Pedagogy

Don’t Teach “Evaluating Sources”

Okay, so that title was a bit of an attention getter. I’m not going to say that you shouldn’t teach students how to evaluate sources at all, just not necessarily when you think you should.

Teachers are faced with the task of figuring out exactly what aspects of their subjects to include in their curricula. We cannot teach everything about our subjects, so we need to be very selective. When we try to do too much, it backfires spectacularly in multiple ways.

In a class which might involve students doing research of some kind, many teachers like to include a lesson or two about evaluating sources. This might not actually be a good idea.

At my current school, another teacher taught students a unit about evaluating sources. I later graded essays written by those students on the topic of “evaluating sources.” What I learned was that students had diligently memorized the content and understood the rules they were presented, but it was such an insufficient amount of knowledge on the topic that they filled in the gaps with a lot of assumptions and it resulted in outlandishly wrong ideas about credibility.

Learning how to evaluate sources might just be one of those things where “something is better than nothing” might not really work. My students thought they were thinking critically, but they were just following along credulously. It was like watching the Dunning-Kruger effect in action. Armed with a few “tips” they approached research from a perspective of assumed ability instead of understood inability. They thought they knew what they were doing, and that made it worse than just not knowing (I taught them before and after they had this unit).

A similar experience happened in my own education. In my high school, we spent a few weeks learning about MLA citation style and which sources were more valid than others. As a result, I spent years with the idea in my head that I knew something about evaluating sources. In retrospect, I knew nothing. The condensed version of evaluation skills left me with a feeling of knowing something I really didn’t, and using that apparent knowledge to justify a whole lot of BS I believed for years.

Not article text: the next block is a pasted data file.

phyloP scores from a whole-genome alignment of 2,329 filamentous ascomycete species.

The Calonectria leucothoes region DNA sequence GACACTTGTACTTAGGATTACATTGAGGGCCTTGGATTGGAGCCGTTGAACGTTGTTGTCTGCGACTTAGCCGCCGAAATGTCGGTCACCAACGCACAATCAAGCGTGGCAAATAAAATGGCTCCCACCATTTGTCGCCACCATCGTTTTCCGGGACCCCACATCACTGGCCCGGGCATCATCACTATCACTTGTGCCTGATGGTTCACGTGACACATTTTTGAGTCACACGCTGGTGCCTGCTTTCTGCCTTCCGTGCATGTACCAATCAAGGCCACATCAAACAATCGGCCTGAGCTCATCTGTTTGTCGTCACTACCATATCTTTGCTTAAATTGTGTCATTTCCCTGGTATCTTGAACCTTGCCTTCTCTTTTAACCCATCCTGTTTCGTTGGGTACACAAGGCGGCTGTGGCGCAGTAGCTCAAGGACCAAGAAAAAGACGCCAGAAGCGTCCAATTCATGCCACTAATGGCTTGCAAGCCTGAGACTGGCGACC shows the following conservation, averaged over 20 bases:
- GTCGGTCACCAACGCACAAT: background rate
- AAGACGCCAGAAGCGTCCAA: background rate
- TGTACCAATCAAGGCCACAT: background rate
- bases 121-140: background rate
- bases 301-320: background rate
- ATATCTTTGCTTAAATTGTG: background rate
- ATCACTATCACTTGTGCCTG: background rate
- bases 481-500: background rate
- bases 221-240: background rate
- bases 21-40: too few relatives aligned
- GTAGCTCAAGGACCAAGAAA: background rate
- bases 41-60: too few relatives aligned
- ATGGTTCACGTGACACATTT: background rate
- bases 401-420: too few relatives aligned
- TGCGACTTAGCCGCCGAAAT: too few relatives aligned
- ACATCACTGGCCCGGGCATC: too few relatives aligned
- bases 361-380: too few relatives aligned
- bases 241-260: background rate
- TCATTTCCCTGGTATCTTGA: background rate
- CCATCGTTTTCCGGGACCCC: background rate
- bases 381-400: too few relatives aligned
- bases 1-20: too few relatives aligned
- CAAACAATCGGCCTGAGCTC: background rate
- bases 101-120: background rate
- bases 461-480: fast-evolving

When you condense down the most important aspects of evaluating sources to fit into a much larger spectrum of knowledge in a curriculum, you lose the levels of nuance, context, and specificity that are absolutely needed to develop a good understanding of how to evaluate sources well, such as: the difference between an authority and a scientific consensus, what red flags to look for if a claim (or website, book, etc.) is actually bunk, when to be skeptical or not, how to hunt for the actual source of a fact, how statistics can be misleading, how to tell if a normally credible source is wrong, what logical fallacies look like in normal writing and how to recognize them, what ideologies usually play a role in which kinds if information, how to determine a conflict of interest, and how to avoid all the dreaded cognitive biases when doing research.

So what to do? If you can afford to dedicate a significant amount of teaching time towards evaluating sources, do a deep dive. If you can’t, don’t just skim over the top thinking that a little knowledge is better than nothing. Instead, focus on fostering a Socratic notion: knowing that you know nothing. Point out ways that students don’t know what they don’t know, and how that applies to evaluating sources. Introduce some ideas that demonstrate their lack of understanding and work on creating a time in the future where their future teacher could do the deep dive that is needed. (In most cases, this isn’t as difficult as you might think.)

By all means, include some things to show students that they shouldn’t just assume sources are true, but if you don’t have the time to explain it fully, don’t just give it a superficial glossing over, you might be doing students a real disservice.

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Jay

Jay

Jay teaches English in Asia and loves skepticism and teaching above all else.

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